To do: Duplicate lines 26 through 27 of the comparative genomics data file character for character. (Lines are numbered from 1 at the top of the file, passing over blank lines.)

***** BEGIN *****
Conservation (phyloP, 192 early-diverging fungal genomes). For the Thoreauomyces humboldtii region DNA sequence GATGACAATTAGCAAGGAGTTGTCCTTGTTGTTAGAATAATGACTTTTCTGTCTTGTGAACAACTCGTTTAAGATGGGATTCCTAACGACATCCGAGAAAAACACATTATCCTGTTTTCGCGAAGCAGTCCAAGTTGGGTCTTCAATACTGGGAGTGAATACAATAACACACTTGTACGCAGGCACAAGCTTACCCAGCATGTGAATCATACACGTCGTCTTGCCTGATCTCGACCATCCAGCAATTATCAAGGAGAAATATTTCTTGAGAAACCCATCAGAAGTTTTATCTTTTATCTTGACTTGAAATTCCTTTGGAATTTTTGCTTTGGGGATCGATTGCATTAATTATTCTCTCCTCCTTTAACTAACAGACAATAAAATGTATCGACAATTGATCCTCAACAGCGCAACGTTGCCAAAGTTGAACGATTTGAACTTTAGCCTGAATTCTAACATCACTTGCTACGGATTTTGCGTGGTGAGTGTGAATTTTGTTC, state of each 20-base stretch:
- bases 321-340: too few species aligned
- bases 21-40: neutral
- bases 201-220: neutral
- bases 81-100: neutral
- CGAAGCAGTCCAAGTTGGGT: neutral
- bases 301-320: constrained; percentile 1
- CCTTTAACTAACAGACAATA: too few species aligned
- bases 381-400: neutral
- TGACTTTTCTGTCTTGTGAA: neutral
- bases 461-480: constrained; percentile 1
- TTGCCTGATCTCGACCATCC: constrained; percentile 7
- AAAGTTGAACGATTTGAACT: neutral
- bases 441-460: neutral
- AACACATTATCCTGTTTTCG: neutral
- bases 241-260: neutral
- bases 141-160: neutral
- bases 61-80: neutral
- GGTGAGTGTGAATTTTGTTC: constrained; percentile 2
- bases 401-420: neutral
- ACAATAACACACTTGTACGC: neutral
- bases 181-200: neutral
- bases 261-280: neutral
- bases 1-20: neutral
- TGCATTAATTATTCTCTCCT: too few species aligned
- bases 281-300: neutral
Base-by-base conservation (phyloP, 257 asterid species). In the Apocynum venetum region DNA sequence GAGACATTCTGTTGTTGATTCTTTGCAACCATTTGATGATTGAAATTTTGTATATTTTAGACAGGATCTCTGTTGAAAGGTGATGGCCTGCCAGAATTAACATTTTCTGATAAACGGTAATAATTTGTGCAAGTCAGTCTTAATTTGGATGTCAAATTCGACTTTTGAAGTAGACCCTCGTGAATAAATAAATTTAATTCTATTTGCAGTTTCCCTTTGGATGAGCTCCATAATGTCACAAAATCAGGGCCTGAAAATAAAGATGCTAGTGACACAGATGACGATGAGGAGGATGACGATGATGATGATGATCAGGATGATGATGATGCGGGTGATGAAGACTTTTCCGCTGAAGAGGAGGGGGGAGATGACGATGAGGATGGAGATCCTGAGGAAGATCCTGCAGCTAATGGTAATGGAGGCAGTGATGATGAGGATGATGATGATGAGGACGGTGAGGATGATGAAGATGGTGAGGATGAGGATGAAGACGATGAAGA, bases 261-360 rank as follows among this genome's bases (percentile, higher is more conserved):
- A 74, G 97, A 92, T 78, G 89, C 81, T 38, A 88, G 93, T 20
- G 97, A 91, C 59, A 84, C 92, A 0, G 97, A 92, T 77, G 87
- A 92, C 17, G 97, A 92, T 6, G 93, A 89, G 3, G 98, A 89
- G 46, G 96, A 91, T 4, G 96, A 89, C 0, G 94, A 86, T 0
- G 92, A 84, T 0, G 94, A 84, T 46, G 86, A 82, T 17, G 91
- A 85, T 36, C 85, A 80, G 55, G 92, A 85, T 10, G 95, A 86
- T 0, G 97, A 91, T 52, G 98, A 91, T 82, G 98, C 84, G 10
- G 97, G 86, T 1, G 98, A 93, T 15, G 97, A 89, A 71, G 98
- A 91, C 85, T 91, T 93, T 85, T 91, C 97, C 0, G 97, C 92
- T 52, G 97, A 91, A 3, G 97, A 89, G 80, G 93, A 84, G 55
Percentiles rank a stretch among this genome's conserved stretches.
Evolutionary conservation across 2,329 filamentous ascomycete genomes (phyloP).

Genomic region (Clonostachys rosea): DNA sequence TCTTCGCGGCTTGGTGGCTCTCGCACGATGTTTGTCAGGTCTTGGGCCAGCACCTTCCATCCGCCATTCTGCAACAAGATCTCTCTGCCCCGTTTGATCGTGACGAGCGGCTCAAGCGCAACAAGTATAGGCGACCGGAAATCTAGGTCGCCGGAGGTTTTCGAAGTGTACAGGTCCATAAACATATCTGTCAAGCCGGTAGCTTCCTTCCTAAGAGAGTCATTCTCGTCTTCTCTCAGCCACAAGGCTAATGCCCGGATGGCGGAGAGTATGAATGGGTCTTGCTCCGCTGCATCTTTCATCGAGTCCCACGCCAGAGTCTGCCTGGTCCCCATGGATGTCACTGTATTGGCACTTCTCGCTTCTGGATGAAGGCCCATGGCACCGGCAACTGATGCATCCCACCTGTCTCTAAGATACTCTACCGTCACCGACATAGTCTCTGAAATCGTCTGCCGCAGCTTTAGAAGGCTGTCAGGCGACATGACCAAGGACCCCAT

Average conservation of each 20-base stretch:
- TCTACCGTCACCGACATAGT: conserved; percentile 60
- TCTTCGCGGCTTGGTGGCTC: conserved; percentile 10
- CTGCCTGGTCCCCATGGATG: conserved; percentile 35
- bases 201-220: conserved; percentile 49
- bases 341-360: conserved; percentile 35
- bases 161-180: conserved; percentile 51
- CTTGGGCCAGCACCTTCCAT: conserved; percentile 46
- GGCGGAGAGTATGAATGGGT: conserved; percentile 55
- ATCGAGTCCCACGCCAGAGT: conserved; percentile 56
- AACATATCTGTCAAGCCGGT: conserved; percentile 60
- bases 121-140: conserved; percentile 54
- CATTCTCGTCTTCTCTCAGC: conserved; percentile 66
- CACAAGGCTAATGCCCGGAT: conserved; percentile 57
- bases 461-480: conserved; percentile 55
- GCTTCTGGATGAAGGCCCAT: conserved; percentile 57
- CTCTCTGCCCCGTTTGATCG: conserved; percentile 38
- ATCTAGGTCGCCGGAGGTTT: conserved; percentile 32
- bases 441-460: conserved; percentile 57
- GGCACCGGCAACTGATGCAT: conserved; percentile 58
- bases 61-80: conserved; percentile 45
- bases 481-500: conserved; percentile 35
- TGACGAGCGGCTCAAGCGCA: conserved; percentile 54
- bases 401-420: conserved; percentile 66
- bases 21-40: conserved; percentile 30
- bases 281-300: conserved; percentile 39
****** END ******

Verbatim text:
- bases 281-300: neutral
Base-by-base conservation (phyloP, 257 asterid species). In the Apocynum venetum region DNA sequence GAGACATTCTGTTGTTGATTCTTTGCAACCATTTGATGATTGAAATTTTGTATATTTTAGACAGGATCTCTGTTGAAAGGTGATGGCCTGCCAGAATTAACATTTTCTGATAAACGGTAATAATTTGTGCAAGTCAGTCTTAATTTGGATGTCAAATTCGACTTTTGAAGTAGACCCTCGTGAATAAATAAATTTAATTCTATTTGCAGTTTCCCTTTGGATGAGCTCCATAATGTCACAAAATCAGGGCCTGAAAATAAAGATGCTAGTGACACAGATGACGATGAGGAGGATGACGATGATGATGATGATCAGGATGATGATGATGCGGGTGATGAAGACTTTTCCGCTGAAGAGGAGGGGGGAGATGACGATGAGGATGGAGATCCTGAGGAAGATCCTGCAGCTAATGGTAATGGAGGCAGTGATGATGAGGATGATGATGATGAGGACGGTGAGGATGATGAAGATGGTGAGGATGAGGATGAAGACGATGAAGA, bases 261-360 rank as follows among this genome's bases (percentile, higher is more conserved):